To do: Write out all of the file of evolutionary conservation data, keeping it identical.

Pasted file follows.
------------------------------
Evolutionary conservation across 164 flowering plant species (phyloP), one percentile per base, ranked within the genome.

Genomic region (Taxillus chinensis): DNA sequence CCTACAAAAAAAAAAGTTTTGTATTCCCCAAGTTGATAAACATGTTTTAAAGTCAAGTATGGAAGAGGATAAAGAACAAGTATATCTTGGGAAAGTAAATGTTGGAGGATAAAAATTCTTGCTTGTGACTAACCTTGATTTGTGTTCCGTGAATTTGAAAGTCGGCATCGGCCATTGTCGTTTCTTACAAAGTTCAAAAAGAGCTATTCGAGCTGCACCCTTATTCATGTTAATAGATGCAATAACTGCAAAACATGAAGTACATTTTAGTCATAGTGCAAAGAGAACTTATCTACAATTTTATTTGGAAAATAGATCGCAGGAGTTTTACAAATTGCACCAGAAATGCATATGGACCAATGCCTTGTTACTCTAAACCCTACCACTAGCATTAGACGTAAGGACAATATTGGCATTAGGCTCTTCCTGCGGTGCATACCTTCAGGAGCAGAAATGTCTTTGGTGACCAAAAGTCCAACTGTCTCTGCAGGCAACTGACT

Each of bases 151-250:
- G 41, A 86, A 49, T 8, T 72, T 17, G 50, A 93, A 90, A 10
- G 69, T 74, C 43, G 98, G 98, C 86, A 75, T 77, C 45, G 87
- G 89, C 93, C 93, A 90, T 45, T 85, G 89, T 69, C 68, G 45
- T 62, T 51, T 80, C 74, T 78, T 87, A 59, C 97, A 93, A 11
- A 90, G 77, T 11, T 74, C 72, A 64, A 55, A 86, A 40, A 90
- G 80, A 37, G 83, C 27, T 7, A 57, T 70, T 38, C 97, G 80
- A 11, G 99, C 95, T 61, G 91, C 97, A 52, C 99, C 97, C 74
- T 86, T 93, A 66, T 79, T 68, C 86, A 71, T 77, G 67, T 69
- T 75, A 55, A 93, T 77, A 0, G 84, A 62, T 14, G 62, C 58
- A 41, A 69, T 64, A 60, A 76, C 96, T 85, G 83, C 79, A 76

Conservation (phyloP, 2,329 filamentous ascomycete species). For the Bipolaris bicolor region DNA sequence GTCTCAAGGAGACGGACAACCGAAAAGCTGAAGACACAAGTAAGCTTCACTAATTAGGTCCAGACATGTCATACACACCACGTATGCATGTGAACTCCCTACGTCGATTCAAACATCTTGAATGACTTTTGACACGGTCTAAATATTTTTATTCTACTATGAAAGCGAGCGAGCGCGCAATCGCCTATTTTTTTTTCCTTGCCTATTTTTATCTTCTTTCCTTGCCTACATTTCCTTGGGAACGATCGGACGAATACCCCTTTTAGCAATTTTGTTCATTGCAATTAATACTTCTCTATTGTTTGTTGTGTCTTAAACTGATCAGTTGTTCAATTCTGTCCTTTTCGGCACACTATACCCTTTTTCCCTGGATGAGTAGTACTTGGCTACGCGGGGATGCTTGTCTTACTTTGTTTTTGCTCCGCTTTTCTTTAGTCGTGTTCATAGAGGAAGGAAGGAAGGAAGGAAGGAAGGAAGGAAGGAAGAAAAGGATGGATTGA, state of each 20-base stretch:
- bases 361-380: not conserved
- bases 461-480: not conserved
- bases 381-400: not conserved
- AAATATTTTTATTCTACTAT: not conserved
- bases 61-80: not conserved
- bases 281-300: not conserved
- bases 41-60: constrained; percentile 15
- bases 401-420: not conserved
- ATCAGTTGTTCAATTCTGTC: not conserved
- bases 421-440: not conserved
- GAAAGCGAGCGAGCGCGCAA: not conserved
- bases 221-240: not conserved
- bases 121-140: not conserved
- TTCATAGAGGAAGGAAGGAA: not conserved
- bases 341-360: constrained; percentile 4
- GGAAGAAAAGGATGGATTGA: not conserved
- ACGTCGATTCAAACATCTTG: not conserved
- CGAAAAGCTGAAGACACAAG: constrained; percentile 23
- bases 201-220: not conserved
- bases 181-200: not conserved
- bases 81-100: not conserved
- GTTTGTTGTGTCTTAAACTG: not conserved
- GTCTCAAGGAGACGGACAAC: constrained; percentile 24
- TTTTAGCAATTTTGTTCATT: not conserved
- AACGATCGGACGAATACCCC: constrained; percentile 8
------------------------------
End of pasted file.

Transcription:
Evolutionary conservation across 164 flowering plant species (phyloP), one percentile per base, ranked within the genome.

Genomic region (Taxillus chinensis): DNA sequence CCTACAAAAAAAAAAGTTTTGTATTCCCCAAGTTGATAAACATGTTTTAAAGTCAAGTATGGAAGAGGATAAAGAACAAGTATATCTTGGGAAAGTAAATGTTGGAGGATAAAAATTCTTGCTTGTGACTAACCTTGATTTGTGTTCCGTGAATTTGAAAGTCGGCATCGGCCATTGTCGTTTCTTACAAAGTTCAAAAAGAGCTATTCGAGCTGCACCCTTATTCATGTTAATAGATGCAATAACTGCAAAACATGAAGTACATTTTAGTCATAGTGCAAAGAGAACTTATCTACAATTTTATTTGGAAAATAGATCGCAGGAGTTTTACAAATTGCACCAGAAATGCATATGGACCAATGCCTTGTTACTCTAAACCCTACCACTAGCATTAGACGTAAGGACAATATTGGCATTAGGCTCTTCCTGCGGTGCATACCTTCAGGAGCAGAAATGTCTTTGGTGACCAAAAGTCCAACTGTCTCTGCAGGCAACTGACT

Each of bases 151-250:
- G 41, A 86, A 49, T 8, T 72, T 17, G 50, A 93, A 90, A 10
- G 69, T 74, C 43, G 98, G 98, C 86, A 75, T 77, C 45, G 87
- G 89, C 93, C 93, A 90, T 45, T 85, G 89, T 69, C 68, G 45
- T 62, T 51, T 80, C 74, T 78, T 87, A 59, C 97, A 93, A 11
- A 90, G 77, T 11, T 74, C 72, A 64, A 55, A 86, A 40, A 90
- G 80, A 37, G 83, C 27, T 7, A 57, T 70, T 38, C 97, G 80
- A 11, G 99, C 95, T 61, G 91, C 97, A 52, C 99, C 97, C 74
- T 86, T 93, A 66, T 79, T 68, C 86, A 71, T 77, G 67, T 69
- T 75, A 55, A 93, T 77, A 0, G 84, A 62, T 14, G 62, C 58
- A 41, A 69, T 64, A 60, A 76, C 96, T 85, G 83, C 79, A 76

Conservation (phyloP, 2,329 filamentous ascomycete species). For the Bipolaris bicolor region DNA sequence GTCTCAAGGAGACGGACAACCGAAAAGCTGAAGACACAAGTAAGCTTCACTAATTAGGTCCAGACATGTCATACACACCACGTATGCATGTGAACTCCCTACGTCGATTCAAACATCTTGAATGACTTTTGACACGGTCTAAATATTTTTATTCTACTATGAAAGCGAGCGAGCGCGCAATCGCCTATTTTTTTTTCCTTGCCTATTTTTATCTTCTTTCCTTGCCTACATTTCCTTGGGAACGATCGGACGAATACCCCTTTTAGCAATTTTGTTCATTGCAATTAATACTTCTCTATTGTTTGTTGTGTCTTAAACTGATCAGTTGTTCAATTCTGTCCTTTTCGGCACACTATACCCTTTTTCCCTGGATGAGTAGTACTTGGCTACGCGGGGATGCTTGTCTTACTTTGTTTTTGCTCCGCTTTTCTTTAGTCGTGTTCATAGAGGAAGGAAGGAAGGAAGGAAGGAAGGAAGGAAGGAAGAAAAGGATGGATTGA, state of each 20-base stretch:
- bases 361-380: not conserved
- bases 461-480: not conserved
- bases 381-400: not conserved
- AAATATTTTTATTCTACTAT: not conserved
- bases 61-80: not conserved
- bases 281-300: not conserved
- bases 41-60: constrained; percentile 15
- bases 401-420: not conserved
- ATCAGTTGTTCAATTCTGTC: not conserved
- bases 421-440: not conserved
- GAAAGCGAGCGAGCGCGCAA: not conserved
- bases 221-240: not conserved
- bases 121-140: not conserved
- TTCATAGAGGAAGGAAGGAA: not conserved
- bases 341-360: constrained; percentile 4
- GGAAGAAAAGGATGGATTGA: not conserved
- ACGTCGATTCAAACATCTTG: not conserved
- CGAAAAGCTGAAGACACAAG: constrained; percentile 23
- bases 201-220: not conserved
- bases 181-200: not conserved
- bases 81-100: not conserved
- GTTTGTTGTGTCTTAAACTG: not conserved
- GTCTCAAGGAGACGGACAAC: constrained; percentile 24
- TTTTAGCAATTTTGTTCATT: not conserved
- AACGATCGGACGAATACCCC: constrained; percentile 8